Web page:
I am having trouble understanding the visual and structural differences between these vascular lesions.

I know that purpura is elevated and that spider angiomas (easly recognizable) refill from the center to the periphery when pressure is applied.

However, in the telengiectasias from Rendu Osler disease I am unsure if these lesions cannot be considered petechiae too because they are less than 3mm in diameter.


Purpura and petechiae are both the results of extravasated blood under the skin - essentially bleeding causing a small pool of blood. The distinction between purpura and petechiae is arbitrary at <3mm = petechiae and >3mm = purpura. Large (>10 mm) bleeding is called an ecchymosis. A bruise is simply an ecchymosis resulting from trauma.

Purpura is not necessarily palpable or elevated. When it is this is a different clinical entity with a different list of causes, predominantly vasculitic.

Telangiectasia is a different pathology. These are malformed, typically widened, capillaries and small venules which are visually prominent due to their proximity to the skin surface and relative engorgement with blood. They are neither petechiae, purpura or ecchymoses.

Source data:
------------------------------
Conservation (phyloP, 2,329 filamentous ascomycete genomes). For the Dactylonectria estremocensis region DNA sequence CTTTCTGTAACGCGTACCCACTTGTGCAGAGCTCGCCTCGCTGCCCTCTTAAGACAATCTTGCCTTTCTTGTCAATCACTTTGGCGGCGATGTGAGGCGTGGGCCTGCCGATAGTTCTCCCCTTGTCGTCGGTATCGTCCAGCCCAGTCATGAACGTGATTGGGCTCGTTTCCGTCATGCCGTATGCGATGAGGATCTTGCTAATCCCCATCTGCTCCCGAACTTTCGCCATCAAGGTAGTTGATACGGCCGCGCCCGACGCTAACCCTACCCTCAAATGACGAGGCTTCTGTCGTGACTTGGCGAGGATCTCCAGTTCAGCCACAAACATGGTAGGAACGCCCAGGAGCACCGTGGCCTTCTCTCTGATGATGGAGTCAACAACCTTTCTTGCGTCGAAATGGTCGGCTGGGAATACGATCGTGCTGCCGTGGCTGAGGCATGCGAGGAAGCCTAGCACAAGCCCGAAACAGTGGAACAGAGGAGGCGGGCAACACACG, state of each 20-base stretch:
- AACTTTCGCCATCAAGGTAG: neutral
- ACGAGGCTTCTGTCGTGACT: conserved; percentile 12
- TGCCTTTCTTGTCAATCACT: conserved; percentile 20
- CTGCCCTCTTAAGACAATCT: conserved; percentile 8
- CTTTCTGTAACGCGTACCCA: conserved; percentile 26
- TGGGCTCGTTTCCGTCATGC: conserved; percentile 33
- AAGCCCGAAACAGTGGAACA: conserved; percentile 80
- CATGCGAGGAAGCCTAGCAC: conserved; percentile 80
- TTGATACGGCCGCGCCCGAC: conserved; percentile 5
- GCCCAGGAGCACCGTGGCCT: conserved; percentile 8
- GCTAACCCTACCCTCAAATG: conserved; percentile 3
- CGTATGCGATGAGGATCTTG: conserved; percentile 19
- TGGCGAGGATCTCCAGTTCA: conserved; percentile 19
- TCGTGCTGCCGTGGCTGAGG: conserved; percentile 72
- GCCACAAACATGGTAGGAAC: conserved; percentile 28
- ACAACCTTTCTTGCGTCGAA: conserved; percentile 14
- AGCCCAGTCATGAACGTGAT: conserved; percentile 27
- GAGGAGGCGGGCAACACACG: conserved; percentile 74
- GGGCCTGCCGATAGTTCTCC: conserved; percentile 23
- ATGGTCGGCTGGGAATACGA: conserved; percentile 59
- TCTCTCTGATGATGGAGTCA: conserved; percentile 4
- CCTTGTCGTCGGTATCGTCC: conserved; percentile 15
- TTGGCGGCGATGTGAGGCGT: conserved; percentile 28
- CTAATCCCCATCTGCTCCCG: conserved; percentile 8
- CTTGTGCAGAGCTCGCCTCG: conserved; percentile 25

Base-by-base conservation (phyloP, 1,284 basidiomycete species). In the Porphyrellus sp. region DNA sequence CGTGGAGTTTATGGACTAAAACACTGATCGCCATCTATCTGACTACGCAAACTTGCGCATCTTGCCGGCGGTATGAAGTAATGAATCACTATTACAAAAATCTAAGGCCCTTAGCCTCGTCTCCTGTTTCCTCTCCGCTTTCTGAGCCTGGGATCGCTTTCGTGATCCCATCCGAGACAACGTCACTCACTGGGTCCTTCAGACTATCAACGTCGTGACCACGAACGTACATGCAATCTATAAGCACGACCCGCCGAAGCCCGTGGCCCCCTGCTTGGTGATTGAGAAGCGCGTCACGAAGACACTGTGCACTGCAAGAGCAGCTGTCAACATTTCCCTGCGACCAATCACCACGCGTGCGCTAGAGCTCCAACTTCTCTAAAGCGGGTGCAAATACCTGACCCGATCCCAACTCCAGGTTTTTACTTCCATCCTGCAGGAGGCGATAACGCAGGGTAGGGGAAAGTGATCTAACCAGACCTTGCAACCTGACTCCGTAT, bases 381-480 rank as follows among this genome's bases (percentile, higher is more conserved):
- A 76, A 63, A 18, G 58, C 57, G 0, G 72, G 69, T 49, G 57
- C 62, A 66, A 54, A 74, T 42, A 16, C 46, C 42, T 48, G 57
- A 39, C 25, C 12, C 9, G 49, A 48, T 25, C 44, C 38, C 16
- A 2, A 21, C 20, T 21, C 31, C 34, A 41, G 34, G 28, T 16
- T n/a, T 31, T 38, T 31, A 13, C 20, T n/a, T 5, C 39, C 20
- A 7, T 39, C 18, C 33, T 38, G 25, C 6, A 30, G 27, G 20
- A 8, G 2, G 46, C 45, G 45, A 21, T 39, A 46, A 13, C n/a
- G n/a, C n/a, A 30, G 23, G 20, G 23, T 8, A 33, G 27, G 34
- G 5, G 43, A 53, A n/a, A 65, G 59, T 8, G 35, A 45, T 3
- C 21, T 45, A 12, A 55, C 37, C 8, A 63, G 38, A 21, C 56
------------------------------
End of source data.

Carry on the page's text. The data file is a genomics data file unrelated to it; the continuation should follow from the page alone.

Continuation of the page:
• 2
    Just letting you know that the site has a strict policy that all answers should be backed up with reliable references so that the answer can be independently verified, regardless of the reader's background. See this list of reliable sources. If you still have trouble with this, feel free to visit the help center or Medical Sciences Meta. – Narusan Jun 20 '18 at 15:29
  • @JWC Throw a clickable resource for that info in there and I'll upvote for an excellent answer!! I am guessing you're a professional of some branch of the medical field, and although it's kind of a pain at first, you'll get used to adding a reference - which allows others to do additional reading and is part of how this site works. We welcome you! Check out our Meta for how we're developing the site. – DoctorWhom Jun 20 '18 at 23:53

Your Answer

By clicking “Post Your Answer”, you agree to our terms of service, privacy policy and cookie policy

Not the answer you're looking for? Browse other questions tagged or ask your own question.